Startups
Year in review

Philly tech wrapped: What the best-read stories of 2022 tell us about the trends

This year, y'all loved reading about Gopuff's layoffs, Comcast's return to office, DuckDuckGo fighting Russian misinformation, new tech jobs and Technical.ly's RealLISTs.

Your 2022 Technical.ly Wrapped is here. (Graphic by Paige Gross, obvi inspired by Spotify Wrapped)
Full disclosure: Comcast is a Technical.ly Ecosystem Builder client. That relationship is unrelated to this report.
Just as your music, social and entertainment streaming platforms can tell you about the type of year you’ve had, the readership at Technical.ly can tell us a lot about the impactful things that went down this year.

The local tech scene often reflects what’s happening nationally, and even globally. In 2020, you read a lot about product pivots, remote work and company culture amid a pandemic. 2021 was all about operating in a new climate and innovating for this new time (in some cases, while raising tons of venture capital). And, well, 2022 was about embracing that the only constant to expect is change.

Broad tech and entrepreneurship trends this year included shakeups to Big Tech, an uncertain VC landscape and lots of layoffs. Large companies also dabbled with stricter return-to-office plans, or opened up new physical offices for employees. Y’all also really liked our RealLIST series celebrating the growing community: RealLIST Startups and RealLIST Engineers both ranked in the top 10 most-read of 2022.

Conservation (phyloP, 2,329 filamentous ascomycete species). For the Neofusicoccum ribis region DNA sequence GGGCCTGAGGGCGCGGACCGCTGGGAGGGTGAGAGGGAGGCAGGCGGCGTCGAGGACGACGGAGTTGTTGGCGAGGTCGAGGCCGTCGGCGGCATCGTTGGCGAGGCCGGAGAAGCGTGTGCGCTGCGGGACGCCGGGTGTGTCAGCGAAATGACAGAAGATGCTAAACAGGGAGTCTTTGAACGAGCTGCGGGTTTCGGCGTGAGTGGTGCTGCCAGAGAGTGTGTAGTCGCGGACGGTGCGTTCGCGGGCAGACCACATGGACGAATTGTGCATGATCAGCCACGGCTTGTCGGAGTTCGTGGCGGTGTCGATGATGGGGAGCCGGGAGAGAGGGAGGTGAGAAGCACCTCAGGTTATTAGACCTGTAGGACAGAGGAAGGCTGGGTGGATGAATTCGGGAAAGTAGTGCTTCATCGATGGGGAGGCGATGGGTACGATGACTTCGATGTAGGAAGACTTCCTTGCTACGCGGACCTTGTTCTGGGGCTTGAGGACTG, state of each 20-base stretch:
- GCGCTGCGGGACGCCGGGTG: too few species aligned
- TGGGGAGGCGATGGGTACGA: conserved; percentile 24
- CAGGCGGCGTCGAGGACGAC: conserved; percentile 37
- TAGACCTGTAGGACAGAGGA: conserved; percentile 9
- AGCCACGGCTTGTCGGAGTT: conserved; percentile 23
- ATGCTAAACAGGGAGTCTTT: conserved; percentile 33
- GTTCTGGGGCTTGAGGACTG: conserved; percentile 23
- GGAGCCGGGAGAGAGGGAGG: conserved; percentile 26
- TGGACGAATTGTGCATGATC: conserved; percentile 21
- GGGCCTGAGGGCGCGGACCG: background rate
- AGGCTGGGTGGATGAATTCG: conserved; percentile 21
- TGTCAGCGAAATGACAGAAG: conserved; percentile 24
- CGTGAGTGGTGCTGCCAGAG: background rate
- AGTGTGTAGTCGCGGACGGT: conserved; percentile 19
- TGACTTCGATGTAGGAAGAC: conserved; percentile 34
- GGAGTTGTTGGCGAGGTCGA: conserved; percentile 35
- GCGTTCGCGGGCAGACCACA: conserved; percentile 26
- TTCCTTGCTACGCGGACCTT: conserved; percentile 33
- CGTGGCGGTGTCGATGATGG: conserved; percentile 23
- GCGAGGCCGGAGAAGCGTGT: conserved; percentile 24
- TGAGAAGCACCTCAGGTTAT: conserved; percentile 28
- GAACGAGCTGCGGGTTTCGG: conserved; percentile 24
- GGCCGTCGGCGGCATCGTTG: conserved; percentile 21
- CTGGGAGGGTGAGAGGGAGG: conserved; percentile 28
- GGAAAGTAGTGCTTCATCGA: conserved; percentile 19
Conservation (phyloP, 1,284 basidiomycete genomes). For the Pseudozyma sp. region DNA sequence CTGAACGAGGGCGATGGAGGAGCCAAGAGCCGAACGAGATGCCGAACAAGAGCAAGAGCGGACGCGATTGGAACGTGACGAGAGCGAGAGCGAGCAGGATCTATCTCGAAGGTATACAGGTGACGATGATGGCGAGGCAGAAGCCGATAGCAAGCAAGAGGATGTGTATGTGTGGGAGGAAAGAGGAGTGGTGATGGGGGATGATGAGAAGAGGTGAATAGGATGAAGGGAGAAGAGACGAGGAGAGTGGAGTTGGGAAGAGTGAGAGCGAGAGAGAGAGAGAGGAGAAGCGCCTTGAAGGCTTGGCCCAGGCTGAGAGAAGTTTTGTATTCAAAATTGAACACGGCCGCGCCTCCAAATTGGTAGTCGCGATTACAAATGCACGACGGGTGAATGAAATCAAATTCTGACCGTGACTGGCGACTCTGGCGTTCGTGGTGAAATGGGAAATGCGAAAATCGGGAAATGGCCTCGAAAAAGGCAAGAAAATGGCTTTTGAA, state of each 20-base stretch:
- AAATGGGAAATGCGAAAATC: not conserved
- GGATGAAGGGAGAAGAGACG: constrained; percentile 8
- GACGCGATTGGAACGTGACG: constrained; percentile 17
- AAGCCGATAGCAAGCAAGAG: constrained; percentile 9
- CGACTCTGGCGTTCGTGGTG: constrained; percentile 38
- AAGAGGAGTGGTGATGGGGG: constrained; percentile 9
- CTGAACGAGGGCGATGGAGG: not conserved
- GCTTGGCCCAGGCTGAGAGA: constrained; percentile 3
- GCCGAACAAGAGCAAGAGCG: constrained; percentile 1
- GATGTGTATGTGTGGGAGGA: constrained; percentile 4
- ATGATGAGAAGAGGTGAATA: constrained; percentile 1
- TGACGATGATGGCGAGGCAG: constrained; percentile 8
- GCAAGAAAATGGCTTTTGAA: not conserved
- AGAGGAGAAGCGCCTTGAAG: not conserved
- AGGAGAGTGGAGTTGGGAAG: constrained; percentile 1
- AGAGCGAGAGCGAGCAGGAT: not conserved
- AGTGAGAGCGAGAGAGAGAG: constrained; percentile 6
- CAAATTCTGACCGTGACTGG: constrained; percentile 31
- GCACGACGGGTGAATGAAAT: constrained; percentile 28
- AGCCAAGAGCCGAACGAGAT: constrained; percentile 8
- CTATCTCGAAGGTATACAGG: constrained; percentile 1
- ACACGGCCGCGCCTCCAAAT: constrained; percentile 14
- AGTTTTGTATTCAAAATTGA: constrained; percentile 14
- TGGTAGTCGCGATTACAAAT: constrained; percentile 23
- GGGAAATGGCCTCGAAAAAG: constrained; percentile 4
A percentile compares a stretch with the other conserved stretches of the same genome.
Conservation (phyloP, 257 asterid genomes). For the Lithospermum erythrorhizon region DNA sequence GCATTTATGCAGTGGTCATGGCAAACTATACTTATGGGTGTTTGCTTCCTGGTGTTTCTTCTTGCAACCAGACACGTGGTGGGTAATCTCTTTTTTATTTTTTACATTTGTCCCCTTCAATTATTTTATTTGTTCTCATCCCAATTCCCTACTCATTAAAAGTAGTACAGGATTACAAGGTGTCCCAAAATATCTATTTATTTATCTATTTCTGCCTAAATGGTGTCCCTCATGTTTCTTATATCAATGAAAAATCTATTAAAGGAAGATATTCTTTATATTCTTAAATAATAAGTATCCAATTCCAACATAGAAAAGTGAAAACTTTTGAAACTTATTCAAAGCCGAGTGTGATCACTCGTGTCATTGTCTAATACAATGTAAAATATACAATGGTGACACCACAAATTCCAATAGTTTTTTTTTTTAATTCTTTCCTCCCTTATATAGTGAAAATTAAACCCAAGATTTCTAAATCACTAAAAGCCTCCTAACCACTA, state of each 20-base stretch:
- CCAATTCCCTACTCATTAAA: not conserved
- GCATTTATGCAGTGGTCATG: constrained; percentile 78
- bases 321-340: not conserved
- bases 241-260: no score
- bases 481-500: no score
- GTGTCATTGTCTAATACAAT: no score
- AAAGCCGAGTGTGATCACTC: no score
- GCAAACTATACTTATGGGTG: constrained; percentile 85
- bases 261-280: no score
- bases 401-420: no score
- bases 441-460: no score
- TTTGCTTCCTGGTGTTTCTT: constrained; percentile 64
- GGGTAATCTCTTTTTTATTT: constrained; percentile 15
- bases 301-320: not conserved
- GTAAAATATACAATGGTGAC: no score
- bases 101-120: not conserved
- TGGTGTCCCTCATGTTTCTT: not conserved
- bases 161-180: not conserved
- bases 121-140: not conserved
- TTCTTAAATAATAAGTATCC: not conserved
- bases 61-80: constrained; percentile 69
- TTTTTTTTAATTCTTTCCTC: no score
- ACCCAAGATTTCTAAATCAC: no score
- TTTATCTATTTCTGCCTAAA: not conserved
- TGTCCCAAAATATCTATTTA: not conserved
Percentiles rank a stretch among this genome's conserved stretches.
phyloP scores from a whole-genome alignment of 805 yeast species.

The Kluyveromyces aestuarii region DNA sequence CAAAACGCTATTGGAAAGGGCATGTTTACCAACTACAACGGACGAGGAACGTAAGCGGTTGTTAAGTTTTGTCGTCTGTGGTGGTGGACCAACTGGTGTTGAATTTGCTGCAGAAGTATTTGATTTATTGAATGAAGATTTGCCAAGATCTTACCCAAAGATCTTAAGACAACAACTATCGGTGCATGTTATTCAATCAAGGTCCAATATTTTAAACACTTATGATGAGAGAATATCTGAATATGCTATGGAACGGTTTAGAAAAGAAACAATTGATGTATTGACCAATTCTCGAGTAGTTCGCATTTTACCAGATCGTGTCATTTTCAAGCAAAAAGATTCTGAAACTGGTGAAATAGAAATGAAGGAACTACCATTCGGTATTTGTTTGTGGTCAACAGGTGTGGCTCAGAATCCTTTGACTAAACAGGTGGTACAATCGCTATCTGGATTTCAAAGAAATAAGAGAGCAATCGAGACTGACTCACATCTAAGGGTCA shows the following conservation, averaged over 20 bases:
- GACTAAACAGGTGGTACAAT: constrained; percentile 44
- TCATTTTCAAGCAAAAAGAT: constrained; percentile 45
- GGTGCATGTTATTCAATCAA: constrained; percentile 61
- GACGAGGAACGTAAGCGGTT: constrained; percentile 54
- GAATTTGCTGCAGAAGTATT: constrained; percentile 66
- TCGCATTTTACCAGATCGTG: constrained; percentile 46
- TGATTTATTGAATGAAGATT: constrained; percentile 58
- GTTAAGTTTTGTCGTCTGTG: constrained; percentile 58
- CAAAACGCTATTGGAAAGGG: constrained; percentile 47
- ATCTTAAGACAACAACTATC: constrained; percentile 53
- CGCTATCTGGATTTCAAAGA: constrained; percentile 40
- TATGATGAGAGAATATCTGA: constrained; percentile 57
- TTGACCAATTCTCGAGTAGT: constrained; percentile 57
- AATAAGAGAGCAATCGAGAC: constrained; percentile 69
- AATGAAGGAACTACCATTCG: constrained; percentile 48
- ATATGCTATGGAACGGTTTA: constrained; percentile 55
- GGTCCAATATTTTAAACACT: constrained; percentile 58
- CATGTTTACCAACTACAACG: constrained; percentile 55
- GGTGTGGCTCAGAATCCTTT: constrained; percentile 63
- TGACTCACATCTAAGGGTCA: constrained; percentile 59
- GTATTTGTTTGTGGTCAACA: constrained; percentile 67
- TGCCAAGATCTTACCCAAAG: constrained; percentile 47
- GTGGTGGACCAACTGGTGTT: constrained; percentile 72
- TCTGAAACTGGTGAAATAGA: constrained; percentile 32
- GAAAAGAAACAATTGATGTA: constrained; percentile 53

What captured your attention this year? Let’s jump in.

Gopuff layoffs

The top three Techncial.ly stories in Philly this year focused on instant needs delivery giant Gopuff. After years of quick, massive rounds of fundraising and what seemed like endless hiring, the impending economic downturn showed its face in the Callowhill-based company’s operations. Our first big story this year looked at the company’s first layoffs, questioning what it meant for them ahead of a slated IPO this year.

The company again made layoffs (this time, 10% of the company) in July and in October. A July memo from its cofounders noted that the instant needs industry was at an “inflection point,” and Gopuff’s layoffs had been part of a strategy toward “improving operational efficiencies” as it focused on profitability, per co-CEOs Rafael Ilishayev and Yakir Gola.

The company is among a handful of large tech companies that have gone through rounds of layoffs this year. In the fall, Microsoft laid off about 1,000 employees, and Meta instituted a hiring freeze. Snap Inc., maker of Snapchat, also announced 20% reduction in workforce this year, accounting for about 1,200 employees. And well, Twitter continues to hemorrhage employees with new owner Elon Musk at the helm.

DuckDuckGo down-ranks Russian misinformation

In March, near the start of the war between Ukraine and Russia, Paoli-headquartered, privacy-focused internet browser DuckDuckGo announced on Twitter that the company would “down-rank sites associated with Russian disinformation.” Misinfo was playing a large role in in the war, as disinformation experts observed an effort from Russian leaders and state-backed media to “push a false narrative around the reasons for invading Ukraine,” an NBC News article noted at the time.

Our story outlining the swift, mixed reactions to DuckDuckGo’s move was one of Technical.ly’s best read this year.

The local company said it continued to place news modules and information boxes at the top of its search results that highlight “quality information” for quickly unfolding topics: “This isn’t censorship, it’s just search rankings. DuckDuckGo is not censoring results,” a spokesperson said at the time. “We are simply using the fact that these sites are engaging in active disinformation campaigns as a ranking signal that the content they produce is of lower quality, just like there are signals for spammy sites and other lower-quality content.”

Comcast returns to office